A new study by the National Student Clearinghouse Research Center (NSC) finds that fewer students are attending college and instead are enrolling into trade schools.
Trade schools through the U.S. are reporting a 40 percent increase, thanks to the expensive costs of college and strong demand for skilled workers.
NSC says some of the biggest schools seeing large increases include the agriculture, construction and transportation industries where they too are reporting increased enrollment up to 40 percent as tread schools entice new students.
Many of the programs are only requiring one year of training, with a low cost of just under $16,000, compared to a four-year college cost, on average, of around $100,000.
NSC noted another attractive incentive for students attending a trade school is they can be certified in their field in some cases less than six months which gets students immediately into the work environment.
The U.S. Labor Department announced that there were 11.5 million job openings and some trade schools are telling students because the demand is so high, workers looking to go from job to job, could see larger pay increases.
NSC’s latest study showed higher education enrollment fell a further 2.7 percent in the fall of 2021 following a 2.5 percent drop in the preceding fall. Continued enrollment losses in the pandemic represent a total two-year decline of 5.1 percent or 938,000 students since the fall of 2019.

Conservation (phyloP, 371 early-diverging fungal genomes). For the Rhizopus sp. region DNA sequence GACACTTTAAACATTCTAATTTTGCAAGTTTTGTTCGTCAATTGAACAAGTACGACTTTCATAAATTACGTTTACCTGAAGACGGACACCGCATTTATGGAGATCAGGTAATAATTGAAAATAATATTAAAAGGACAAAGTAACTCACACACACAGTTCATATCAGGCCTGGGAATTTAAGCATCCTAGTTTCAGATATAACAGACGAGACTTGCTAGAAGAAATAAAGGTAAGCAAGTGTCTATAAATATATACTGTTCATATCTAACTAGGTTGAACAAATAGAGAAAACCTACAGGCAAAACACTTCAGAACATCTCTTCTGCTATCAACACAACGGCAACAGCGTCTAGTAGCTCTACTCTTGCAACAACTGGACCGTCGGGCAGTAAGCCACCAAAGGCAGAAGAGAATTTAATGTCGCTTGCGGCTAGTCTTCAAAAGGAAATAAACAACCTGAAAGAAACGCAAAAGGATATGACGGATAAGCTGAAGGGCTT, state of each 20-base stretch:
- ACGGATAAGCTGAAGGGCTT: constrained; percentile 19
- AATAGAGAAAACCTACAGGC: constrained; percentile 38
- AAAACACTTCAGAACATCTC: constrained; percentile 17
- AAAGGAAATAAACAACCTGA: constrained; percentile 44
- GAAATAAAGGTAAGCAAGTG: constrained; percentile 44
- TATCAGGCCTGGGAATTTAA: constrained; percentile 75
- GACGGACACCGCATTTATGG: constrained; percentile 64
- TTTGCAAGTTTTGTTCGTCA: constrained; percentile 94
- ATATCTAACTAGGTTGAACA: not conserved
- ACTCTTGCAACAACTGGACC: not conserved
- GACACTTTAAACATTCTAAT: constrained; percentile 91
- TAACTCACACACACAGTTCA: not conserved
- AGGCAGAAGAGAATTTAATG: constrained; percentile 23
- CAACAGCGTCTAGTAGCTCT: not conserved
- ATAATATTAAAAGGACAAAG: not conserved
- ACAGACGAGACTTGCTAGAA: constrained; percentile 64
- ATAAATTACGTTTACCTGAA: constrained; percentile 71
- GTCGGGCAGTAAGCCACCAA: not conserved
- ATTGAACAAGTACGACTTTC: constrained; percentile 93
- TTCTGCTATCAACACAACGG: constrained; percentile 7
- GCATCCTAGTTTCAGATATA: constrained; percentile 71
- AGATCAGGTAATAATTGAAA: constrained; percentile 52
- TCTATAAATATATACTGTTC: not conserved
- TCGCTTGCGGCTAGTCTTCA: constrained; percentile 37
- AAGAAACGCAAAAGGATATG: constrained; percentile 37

Undergraduate enrollment alone fell by 3.1 percent or 465,300 students the past year. Every institution sector saw undergraduate enrollment drops, with the largest numerical decline at public four-year institutions (251,400 students or -3.8 percent) and the steepest percentage decline at private for-profit four-year colleges (-11.1 percent or 65,500 students).
Community colleges saw smaller enrollment drops (-3.4 percent or 161,800 students) than in the previous fall, but the number of associate degree-seeking students enrolled at four-year institutions fell much more steeply compared to the previous year including -11.0 percent at public four-year, -6.2 percent at private nonprofit four-year and -11.9 percent at private for-profit four-year institutions.
Freshman enrollment stabilized following a precipitous decline in fall 2020, up about 0.4 percent or 8,100 students, primarily driven by freshmen number increases in private nonprofit four-year colleges.
However, far from recovering from last year’s drop, the nation’s fall 2021 freshman class was 9.2 percent smaller (or 213,400 fewer students) compared to pre-pandemic levels in fall 2019.
One factor that could be coming into play is the continued aging of America. The National Center for Education Statistics released a report in April 2018 showing the growth of high school students at the start of the century has cooled considerably. From 2001-to 2013, the U.S. saw the number of high school students grow by 20 percent. From 2013-to 2026, the U.S. is projected to see the number of high schoolers grow by 3 percent.
- Democrats Admit They Have a Messaging Problem as Elections Loom - June 27, 2022, 6:00 am
- Some Florida School Districts Hinting They May Defy Ron DeSantis on Parental Rights Bill - June 22, 2022, 6:00 am
- Did Democrats in the Florida House Break Campaign Contribution Rules? - June 21, 2022, 8:39 am